(a) either party on reasonable notification to the other and for the purpose of ascertaining the facts and preserving evidence has the right to inspect, test and sample the goods including such of them as may be in the possession or control of the other; and

Consumer Warranty Law: Section 2-601. Buyer’s Rights on Improper Delivery.

Subject to the provisions of this Article on breach in installment contracts (Section 2-612) and unless otherwise agreed under the sections on contractual limitations of remedy (Sections 2-718 and 2-719), if the goods or the tender of delivery fail in any respect to conform to the contract, the buyer may

(a) reject the whole; or

(b) accept the whole; or

(c) accept any commercial unit or units and reject the rest.

Consumer Warranty Law: Section 2-602. Manner and Effect of Rightful Rejection.

(1) Rejection of goods must be within a reasonable time after their delivery or tender. It is ineffective unless the buyer seasonably notifies the seller.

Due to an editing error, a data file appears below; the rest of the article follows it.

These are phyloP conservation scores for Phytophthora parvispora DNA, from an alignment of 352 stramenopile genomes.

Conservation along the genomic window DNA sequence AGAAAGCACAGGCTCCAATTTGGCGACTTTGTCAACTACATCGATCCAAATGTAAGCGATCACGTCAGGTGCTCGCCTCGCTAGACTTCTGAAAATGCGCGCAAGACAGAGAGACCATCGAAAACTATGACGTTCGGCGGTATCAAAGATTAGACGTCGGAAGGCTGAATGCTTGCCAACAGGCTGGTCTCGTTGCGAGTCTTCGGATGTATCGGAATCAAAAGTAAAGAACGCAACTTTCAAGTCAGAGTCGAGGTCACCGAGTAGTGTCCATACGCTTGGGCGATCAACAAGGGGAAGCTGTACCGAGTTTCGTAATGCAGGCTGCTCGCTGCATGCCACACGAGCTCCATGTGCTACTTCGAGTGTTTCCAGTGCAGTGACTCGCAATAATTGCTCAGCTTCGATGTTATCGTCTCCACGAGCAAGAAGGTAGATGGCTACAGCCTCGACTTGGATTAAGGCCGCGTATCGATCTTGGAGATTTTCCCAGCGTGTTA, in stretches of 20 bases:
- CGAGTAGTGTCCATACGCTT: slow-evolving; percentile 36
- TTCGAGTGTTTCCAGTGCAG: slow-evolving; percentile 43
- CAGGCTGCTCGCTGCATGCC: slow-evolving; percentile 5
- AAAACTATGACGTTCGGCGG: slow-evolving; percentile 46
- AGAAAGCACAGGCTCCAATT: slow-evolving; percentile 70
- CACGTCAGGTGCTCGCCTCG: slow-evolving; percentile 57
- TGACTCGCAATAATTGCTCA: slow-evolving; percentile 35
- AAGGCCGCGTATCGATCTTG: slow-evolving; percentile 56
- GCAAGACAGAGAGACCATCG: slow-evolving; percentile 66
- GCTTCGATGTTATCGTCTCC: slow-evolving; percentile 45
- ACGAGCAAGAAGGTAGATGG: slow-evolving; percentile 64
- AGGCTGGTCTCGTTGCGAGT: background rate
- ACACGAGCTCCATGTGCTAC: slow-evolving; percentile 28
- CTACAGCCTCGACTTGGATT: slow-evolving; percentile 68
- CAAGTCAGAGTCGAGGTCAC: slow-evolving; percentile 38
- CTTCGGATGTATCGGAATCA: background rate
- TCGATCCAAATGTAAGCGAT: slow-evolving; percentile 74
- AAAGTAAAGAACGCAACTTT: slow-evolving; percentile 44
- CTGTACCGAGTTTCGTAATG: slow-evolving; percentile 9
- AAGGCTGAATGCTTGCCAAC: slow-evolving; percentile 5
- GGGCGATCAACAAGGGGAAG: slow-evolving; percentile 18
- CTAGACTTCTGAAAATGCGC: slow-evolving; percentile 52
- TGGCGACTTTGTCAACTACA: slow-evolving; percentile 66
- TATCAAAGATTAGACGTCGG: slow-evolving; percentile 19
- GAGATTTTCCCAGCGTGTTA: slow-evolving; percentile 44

(2) Subject to the provisions of the two following sections on rejected goods (Sections 2-603 and 2-604),

(a) after rejection any exercise of ownership by the buyer with respect to any commercial unit is wrongful as against the seller; and

Consumer Warranty Law: Section 2-604. Buyer’s Options as to Salvage of Rightfully Rejected Goods.

Subject to the provisions of the immediately preceding section on perishables if the seller gives no instructions within a reasonable time after notification of rejection the buyer may store the rejected goods for the seller’s account or reship them to him or resell them for the seller’s account with reimbursement as provided in the preceding section. Such action is not acceptance or conversion.

Official Comment

Purposes: